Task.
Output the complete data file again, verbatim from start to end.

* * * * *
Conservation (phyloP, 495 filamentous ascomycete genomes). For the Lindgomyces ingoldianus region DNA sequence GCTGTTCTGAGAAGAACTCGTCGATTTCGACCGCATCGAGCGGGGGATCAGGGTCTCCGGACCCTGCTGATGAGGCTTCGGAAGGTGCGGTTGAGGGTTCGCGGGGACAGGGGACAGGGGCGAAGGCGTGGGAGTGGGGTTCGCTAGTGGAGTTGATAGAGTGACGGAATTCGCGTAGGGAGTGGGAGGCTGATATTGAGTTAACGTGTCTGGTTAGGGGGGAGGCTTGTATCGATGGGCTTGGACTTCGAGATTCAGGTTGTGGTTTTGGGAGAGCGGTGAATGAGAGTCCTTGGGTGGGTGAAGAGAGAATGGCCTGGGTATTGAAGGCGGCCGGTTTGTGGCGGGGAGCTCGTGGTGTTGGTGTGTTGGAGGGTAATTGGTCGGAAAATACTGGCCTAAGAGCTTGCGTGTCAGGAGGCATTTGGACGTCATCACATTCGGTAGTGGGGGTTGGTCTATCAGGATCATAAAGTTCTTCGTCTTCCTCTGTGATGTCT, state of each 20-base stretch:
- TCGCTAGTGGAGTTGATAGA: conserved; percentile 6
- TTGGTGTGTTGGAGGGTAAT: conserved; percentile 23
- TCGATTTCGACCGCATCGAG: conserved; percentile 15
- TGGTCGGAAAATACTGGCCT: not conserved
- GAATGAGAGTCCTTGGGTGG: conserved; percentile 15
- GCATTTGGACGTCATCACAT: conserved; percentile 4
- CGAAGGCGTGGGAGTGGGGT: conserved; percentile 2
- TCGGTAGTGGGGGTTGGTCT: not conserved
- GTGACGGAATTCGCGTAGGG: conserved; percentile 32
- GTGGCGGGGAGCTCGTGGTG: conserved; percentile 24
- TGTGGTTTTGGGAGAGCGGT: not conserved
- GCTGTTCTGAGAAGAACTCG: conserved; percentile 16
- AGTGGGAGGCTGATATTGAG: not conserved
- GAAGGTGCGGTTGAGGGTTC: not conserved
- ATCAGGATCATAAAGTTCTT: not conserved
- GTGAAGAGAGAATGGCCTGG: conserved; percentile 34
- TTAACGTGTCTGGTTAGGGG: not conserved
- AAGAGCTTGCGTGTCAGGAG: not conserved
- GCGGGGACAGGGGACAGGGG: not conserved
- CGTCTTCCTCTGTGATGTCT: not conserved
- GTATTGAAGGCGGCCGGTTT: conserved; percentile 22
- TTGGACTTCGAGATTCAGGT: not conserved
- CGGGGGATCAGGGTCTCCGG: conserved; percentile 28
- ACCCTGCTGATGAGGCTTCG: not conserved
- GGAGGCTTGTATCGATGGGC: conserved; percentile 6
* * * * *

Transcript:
Conservation (phyloP, 495 filamentous ascomycete genomes). For the Lindgomyces ingoldianus region DNA sequence GCTGTTCTGAGAAGAACTCGTCGATTTCGACCGCATCGAGCGGGGGATCAGGGTCTCCGGACCCTGCTGATGAGGCTTCGGAAGGTGCGGTTGAGGGTTCGCGGGGACAGGGGACAGGGGCGAAGGCGTGGGAGTGGGGTTCGCTAGTGGAGTTGATAGAGTGACGGAATTCGCGTAGGGAGTGGGAGGCTGATATTGAGTTAACGTGTCTGGTTAGGGGGGAGGCTTGTATCGATGGGCTTGGACTTCGAGATTCAGGTTGTGGTTTTGGGAGAGCGGTGAATGAGAGTCCTTGGGTGGGTGAAGAGAGAATGGCCTGGGTATTGAAGGCGGCCGGTTTGTGGCGGGGAGCTCGTGGTGTTGGTGTGTTGGAGGGTAATTGGTCGGAAAATACTGGCCTAAGAGCTTGCGTGTCAGGAGGCATTTGGACGTCATCACATTCGGTAGTGGGGGTTGGTCTATCAGGATCATAAAGTTCTTCGTCTTCCTCTGTGATGTCT, state of each 20-base stretch:
- TCGCTAGTGGAGTTGATAGA: conserved; percentile 6
- TTGGTGTGTTGGAGGGTAAT: conserved; percentile 23
- TCGATTTCGACCGCATCGAG: conserved; percentile 15
- TGGTCGGAAAATACTGGCCT: not conserved
- GAATGAGAGTCCTTGGGTGG: conserved; percentile 15
- GCATTTGGACGTCATCACAT: conserved; percentile 4
- CGAAGGCGTGGGAGTGGGGT: conserved; percentile 2
- TCGGTAGTGGGGGTTGGTCT: not conserved
- GTGACGGAATTCGCGTAGGG: conserved; percentile 32
- GTGGCGGGGAGCTCGTGGTG: conserved; percentile 24
- TGTGGTTTTGGGAGAGCGGT: not conserved
- GCTGTTCTGAGAAGAACTCG: conserved; percentile 16
- AGTGGGAGGCTGATATTGAG: not conserved
- GAAGGTGCGGTTGAGGGTTC: not conserved
- ATCAGGATCATAAAGTTCTT: not conserved
- GTGAAGAGAGAATGGCCTGG: conserved; percentile 34
- TTAACGTGTCTGGTTAGGGG: not conserved
- AAGAGCTTGCGTGTCAGGAG: not conserved
- GCGGGGACAGGGGACAGGGG: not conserved
- CGTCTTCCTCTGTGATGTCT: not conserved
- GTATTGAAGGCGGCCGGTTT: conserved; percentile 22
- TTGGACTTCGAGATTCAGGT: not conserved
- CGGGGGATCAGGGTCTCCGG: conserved; percentile 28
- ACCCTGCTGATGAGGCTTCG: not conserved
- GGAGGCTTGTATCGATGGGC: conserved; percentile 6